Here are a few guidelines to follow;

Medicare Part B recommends not to collect copay amounts prior to a claim being submitted to Medicare since it is difficult to predict when deductible/coinsurance amounts will be applicable (and over-collection is considered program abuse). So, it is recommended that providers not to do so until Medicare Part B payment is received.

If you believe you can accurately predict the coinsurance amount and wish to collect it before Medicare Part B payment is received, note the amount collected for coinsurance on your claim form. It is recommended that providers do not collect the deductible prior to receiving payment from Medicare Part B because, as noted above, over-collection is considered program abuse. In addition, this practice can cause a portion of the provider’s check to be issued to beneficiaries on assigned claims. 

Do not collect money from the patient for the preventive services for which copayment and coinsurance are waived. Please refer Preventive Services covered by Medicare.

Do not show any amounts collected from patients if the service is never covered by Medicare Part B or you believe, in a particular case, the service will be denied payment. Where patient paid amounts are shown for services that are denied payment, a portion of the provider’s check may go to the beneficiary.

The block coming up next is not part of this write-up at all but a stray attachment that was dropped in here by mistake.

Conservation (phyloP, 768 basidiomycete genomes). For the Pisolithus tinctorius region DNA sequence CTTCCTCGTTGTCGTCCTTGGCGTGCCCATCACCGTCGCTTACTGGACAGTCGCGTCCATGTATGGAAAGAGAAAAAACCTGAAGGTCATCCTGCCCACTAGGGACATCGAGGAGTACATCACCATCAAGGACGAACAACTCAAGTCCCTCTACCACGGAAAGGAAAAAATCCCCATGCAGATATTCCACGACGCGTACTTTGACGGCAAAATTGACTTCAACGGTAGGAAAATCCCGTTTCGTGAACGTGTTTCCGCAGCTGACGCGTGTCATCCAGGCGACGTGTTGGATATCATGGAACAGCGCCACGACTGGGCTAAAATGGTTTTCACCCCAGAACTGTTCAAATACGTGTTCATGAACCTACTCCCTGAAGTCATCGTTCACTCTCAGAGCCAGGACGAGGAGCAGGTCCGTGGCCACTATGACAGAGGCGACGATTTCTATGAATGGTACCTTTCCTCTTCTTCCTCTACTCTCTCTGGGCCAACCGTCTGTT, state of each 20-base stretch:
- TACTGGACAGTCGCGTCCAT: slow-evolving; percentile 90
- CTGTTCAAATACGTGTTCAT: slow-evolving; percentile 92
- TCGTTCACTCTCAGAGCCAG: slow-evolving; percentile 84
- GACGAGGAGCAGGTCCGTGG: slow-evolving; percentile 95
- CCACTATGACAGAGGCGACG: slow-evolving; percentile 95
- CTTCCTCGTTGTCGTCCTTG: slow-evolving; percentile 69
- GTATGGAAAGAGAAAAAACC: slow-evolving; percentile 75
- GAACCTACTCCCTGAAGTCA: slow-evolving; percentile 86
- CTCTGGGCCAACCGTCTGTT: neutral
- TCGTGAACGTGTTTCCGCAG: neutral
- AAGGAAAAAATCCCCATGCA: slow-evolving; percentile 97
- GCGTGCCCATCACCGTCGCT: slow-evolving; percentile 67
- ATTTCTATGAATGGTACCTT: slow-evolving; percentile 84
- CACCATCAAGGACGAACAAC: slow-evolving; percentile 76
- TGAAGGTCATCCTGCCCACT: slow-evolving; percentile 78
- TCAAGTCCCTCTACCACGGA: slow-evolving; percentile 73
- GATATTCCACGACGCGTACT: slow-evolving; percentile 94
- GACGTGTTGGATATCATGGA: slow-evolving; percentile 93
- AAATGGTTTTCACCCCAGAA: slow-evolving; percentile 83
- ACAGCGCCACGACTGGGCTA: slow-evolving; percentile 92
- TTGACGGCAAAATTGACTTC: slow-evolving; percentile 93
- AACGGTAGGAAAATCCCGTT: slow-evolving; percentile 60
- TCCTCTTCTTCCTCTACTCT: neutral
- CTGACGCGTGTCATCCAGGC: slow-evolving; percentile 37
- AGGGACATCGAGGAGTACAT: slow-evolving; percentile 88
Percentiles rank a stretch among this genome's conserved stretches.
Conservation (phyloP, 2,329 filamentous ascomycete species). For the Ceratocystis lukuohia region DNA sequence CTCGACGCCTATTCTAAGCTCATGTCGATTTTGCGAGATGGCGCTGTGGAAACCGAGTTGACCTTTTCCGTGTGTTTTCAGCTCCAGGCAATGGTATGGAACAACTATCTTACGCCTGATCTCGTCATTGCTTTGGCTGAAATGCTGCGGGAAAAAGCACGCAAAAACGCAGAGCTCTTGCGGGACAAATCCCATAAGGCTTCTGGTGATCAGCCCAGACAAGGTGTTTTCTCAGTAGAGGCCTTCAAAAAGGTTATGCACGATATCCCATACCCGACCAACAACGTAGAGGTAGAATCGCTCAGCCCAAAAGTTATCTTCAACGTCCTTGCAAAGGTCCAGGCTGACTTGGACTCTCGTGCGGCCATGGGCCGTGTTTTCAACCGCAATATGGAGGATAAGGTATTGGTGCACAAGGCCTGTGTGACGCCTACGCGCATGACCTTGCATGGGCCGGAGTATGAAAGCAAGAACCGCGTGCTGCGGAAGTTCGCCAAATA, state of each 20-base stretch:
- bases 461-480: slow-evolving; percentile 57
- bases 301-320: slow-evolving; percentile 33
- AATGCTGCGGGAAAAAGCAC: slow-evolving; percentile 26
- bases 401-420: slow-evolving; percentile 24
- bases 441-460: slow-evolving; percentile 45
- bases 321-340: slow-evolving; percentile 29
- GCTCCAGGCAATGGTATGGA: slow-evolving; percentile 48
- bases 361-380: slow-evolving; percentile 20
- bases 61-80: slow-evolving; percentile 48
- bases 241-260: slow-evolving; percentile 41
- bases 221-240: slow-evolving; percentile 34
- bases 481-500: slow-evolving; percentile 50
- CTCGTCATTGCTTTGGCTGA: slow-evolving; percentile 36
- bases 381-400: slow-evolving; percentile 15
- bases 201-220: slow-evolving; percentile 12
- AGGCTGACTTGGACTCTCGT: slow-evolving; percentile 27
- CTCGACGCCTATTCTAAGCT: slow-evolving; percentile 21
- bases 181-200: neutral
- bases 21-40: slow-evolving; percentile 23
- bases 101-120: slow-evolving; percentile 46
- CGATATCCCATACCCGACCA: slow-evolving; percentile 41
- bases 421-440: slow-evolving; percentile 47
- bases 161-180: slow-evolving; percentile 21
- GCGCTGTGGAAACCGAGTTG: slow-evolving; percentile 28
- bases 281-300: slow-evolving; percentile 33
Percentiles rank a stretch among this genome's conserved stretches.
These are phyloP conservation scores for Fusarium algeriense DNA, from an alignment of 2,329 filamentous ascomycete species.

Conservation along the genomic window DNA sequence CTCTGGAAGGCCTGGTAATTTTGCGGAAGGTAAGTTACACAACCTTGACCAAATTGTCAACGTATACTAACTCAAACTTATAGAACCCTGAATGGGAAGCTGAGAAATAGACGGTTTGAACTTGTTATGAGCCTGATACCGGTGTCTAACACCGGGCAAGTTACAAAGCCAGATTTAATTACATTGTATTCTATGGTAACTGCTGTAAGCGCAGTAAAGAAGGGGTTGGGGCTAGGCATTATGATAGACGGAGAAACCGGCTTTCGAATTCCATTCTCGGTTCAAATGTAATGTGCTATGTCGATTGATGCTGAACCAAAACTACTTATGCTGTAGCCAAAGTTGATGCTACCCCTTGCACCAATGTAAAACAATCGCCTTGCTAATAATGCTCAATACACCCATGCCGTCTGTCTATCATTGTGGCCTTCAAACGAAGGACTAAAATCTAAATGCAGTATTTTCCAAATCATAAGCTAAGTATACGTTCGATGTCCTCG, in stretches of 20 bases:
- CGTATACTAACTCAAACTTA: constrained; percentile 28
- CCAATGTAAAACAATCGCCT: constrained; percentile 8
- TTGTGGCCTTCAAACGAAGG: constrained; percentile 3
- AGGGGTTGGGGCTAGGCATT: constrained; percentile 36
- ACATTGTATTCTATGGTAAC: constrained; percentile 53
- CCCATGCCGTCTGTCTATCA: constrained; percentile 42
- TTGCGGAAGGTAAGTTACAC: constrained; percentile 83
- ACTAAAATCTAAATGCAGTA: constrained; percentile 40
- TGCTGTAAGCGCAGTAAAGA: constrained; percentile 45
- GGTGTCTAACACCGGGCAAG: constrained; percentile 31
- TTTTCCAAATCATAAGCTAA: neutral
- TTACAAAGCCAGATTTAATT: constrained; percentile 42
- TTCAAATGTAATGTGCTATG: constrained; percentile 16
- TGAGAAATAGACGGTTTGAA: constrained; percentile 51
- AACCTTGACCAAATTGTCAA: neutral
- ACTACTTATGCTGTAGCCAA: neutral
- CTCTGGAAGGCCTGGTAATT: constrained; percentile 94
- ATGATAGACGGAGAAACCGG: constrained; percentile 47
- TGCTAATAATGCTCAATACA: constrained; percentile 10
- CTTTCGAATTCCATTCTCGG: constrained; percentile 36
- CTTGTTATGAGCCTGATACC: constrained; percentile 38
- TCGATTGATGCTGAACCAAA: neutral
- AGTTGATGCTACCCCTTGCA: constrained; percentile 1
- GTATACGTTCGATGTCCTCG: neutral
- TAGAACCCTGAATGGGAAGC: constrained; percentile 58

There is no need to show a patient paid amount in item 29 of form CMS-1500 (or electronic equivalent) when assignment is not accepted.

Reference: https://www.cms.gov/Regulations-and-Guidance/Guidance/Manuals/Downloads/clm104c26.pdf


Coding Ahead

Infographic: Six Ways to Promote Patient Safety

Healthcare Associated Infections

Healthcare Associated InfectionsMinimize the Risk of Healthcare-Associated Infections

Healthcare-associated infections (HAI) are a significant concern for both patients and healthcare providers.

HAIs compromise patients’ treatment plans and recoveries — particularly for those who are post-op, have chronic health conditions, or compromised immune systems. HAIs, like C. diff and MRSA, are often difficult and costly to treat.

The Centers for Disease Control and Prevention (CDC) recently completed their National and State Healthcare-Associated Infections Progress Report. Here are their findings as well as six ways patients can minimize their risk of contracting HAIs.

Key Findings

One of the CDC’s goals is to implement policies and procedures that will stop the spread of HAIs. In doing so, there will be better patient outcomes and the burden on healthcare providers and facilities will be minimized.

For example, in 2011, there were approximately 722,000 HAIs in U.S. acute care hospitals, or the equivalent of 1 in 25 patients. About 75,000 patients who contracted an HAI died during their hospital stay.